certifying agency based in Vancouver, Canada.

"Lox with skin off there's a lot of, but a lot of orthodox Jewish communities today want the fish to maintain its skin to make the process of identifying the fish easier," he says. "There are Jewish communities in North America and beyond looking for this kind of product, but no one has agreed to do it."

Whether kosher consumers accept product with skin on or 
off is an orthodox tradition handed down from one generation 
to the next, says Willner of Shindler Fish.

Certifying a seafood product as kosher can be an arduous process, says Dr. Avrom Pollak, president of Star K, a certifying agency in Baltimore. "The reason is that we have to have a rabbinical supervisor present during production to identify every single fish and ensure that it's kosher," he says. "Each fish has to be visually examined before it is skinned and filleted."

Of course it's an expense for the companies. When you consider the salary and travel expenses for the supervisors who are there, particularly if the location is remote and the plant is running 24 hours a day, the costs can be high. But at the end of the day, it's really a marketing decision," says Pollak.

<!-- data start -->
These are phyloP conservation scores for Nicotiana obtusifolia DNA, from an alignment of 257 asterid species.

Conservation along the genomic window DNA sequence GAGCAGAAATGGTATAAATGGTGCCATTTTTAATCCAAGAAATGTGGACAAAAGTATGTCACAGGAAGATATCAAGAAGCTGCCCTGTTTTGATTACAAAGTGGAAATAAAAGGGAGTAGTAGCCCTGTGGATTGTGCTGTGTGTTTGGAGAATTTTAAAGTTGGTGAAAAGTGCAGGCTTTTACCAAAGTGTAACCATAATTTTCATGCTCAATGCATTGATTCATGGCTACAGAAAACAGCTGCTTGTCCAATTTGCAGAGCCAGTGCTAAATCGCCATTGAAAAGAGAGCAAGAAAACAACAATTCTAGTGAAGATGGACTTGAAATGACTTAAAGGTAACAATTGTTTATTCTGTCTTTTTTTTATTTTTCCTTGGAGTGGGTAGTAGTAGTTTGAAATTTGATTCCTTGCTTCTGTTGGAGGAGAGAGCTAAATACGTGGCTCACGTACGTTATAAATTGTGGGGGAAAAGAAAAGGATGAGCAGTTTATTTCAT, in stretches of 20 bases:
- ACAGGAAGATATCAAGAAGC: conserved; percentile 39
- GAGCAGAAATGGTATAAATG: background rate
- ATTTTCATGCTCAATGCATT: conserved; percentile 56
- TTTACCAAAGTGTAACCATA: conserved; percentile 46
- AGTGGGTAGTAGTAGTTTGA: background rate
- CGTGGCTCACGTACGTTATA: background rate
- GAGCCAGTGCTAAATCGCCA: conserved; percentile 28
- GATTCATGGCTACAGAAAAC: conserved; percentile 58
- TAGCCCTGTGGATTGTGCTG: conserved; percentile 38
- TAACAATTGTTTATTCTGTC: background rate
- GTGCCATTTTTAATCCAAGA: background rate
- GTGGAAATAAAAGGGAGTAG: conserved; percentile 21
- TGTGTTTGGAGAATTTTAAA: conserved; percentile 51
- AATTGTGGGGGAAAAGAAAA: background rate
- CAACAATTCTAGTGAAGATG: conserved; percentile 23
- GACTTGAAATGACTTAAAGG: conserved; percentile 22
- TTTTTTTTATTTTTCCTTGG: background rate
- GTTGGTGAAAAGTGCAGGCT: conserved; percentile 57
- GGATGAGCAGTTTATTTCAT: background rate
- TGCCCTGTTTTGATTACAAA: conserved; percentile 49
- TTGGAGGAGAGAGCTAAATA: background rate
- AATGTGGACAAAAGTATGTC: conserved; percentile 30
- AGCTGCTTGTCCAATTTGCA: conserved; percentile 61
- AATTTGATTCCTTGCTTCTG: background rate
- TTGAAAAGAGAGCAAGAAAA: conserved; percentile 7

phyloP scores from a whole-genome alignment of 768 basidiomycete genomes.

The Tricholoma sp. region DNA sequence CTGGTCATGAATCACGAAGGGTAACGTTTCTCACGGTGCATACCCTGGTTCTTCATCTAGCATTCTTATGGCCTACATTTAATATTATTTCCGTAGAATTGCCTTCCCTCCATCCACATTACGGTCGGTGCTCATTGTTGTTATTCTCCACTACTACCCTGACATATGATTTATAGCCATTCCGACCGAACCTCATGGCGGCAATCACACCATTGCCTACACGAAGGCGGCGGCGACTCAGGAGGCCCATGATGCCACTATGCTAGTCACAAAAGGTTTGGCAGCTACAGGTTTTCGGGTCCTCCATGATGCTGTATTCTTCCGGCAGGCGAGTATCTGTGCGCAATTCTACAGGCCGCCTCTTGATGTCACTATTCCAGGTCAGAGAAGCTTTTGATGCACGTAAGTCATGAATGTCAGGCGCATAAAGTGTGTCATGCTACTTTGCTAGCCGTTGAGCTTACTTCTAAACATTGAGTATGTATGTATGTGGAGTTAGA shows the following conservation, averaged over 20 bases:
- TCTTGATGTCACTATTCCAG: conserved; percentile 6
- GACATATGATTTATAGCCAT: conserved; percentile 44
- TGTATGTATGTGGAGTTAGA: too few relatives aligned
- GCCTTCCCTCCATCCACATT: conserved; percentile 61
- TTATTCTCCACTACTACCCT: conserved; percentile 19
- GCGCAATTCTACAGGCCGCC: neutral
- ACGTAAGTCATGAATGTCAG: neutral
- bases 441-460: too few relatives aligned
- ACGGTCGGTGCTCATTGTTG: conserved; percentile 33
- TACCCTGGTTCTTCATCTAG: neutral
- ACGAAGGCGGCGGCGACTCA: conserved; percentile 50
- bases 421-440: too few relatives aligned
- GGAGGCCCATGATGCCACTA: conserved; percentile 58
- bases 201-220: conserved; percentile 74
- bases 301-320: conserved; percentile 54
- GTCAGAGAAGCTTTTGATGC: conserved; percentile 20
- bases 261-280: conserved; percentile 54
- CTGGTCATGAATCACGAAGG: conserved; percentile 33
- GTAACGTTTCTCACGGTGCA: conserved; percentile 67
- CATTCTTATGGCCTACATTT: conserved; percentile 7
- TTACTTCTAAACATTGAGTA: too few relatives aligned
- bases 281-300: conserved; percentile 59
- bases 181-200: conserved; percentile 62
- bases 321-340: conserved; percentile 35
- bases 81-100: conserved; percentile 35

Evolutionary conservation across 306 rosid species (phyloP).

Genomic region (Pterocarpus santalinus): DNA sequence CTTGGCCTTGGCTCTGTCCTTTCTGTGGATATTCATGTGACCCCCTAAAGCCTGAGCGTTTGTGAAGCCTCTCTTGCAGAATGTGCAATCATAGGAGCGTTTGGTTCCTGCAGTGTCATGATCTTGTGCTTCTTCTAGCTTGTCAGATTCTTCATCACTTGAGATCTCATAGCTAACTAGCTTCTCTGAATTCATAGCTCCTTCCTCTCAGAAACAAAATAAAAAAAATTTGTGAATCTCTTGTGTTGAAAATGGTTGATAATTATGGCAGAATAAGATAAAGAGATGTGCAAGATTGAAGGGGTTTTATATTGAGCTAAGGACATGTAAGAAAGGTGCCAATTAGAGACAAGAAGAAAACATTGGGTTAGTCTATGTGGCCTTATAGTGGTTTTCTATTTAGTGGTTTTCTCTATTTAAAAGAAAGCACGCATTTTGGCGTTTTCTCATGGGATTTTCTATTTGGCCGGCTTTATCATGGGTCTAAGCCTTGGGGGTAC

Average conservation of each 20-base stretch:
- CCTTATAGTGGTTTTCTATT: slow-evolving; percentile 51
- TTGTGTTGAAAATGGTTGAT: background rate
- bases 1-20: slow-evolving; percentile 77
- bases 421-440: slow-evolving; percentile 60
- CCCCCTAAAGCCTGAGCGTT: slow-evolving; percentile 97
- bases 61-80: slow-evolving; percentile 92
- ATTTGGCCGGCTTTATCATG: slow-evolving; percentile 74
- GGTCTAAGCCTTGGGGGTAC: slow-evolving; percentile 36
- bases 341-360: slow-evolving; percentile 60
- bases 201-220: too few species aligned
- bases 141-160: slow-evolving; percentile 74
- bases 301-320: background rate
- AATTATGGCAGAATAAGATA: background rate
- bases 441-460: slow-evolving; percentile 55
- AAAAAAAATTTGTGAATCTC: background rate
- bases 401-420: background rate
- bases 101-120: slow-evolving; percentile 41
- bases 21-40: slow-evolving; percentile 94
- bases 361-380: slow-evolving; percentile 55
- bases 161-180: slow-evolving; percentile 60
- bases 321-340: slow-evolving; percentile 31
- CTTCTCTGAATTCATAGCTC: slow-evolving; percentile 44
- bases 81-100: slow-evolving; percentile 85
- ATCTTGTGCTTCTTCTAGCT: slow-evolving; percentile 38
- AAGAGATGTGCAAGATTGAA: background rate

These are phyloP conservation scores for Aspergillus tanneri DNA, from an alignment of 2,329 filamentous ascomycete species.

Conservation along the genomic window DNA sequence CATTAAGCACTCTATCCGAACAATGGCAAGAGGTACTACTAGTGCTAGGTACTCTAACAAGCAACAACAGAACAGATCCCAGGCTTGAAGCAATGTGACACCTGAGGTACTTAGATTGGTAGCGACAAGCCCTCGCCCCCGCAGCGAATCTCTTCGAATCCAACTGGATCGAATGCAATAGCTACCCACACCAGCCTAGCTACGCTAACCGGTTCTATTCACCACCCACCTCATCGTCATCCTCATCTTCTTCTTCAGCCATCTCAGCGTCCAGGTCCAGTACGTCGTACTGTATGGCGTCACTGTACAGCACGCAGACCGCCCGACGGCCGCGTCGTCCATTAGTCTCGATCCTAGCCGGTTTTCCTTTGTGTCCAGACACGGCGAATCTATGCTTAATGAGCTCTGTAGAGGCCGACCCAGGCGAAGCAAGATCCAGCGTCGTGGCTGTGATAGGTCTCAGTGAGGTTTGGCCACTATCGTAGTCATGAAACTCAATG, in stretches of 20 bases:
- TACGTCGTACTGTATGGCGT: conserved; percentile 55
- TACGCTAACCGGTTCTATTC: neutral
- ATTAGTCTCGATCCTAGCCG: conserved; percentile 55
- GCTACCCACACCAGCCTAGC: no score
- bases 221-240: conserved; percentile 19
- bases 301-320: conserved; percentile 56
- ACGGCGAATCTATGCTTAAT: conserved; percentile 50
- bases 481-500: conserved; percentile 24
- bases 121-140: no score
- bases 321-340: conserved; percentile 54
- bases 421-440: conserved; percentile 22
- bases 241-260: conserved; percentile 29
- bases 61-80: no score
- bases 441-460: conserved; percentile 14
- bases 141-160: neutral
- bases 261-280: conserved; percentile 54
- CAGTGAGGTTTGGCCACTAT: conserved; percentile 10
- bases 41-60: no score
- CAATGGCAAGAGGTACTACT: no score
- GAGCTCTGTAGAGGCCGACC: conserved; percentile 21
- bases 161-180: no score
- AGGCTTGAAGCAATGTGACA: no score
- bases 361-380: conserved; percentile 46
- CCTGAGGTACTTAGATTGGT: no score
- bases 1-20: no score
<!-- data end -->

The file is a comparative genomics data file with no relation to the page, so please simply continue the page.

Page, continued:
Shindler Fish has 50 products certified kosher by Star K, including fish sticks, fish portions, beer-battered fish and a line of raw fillets including orange roughy, among others. Due to the high cost of obtaining kosher certification, the company also carries a few products that aren't kosher certified, but that still constitute kosher species, to offset the more expensive kosher products. "There are different levels of keeping kosher - some consumers require greater levels of kosher supervision than others," Willner says.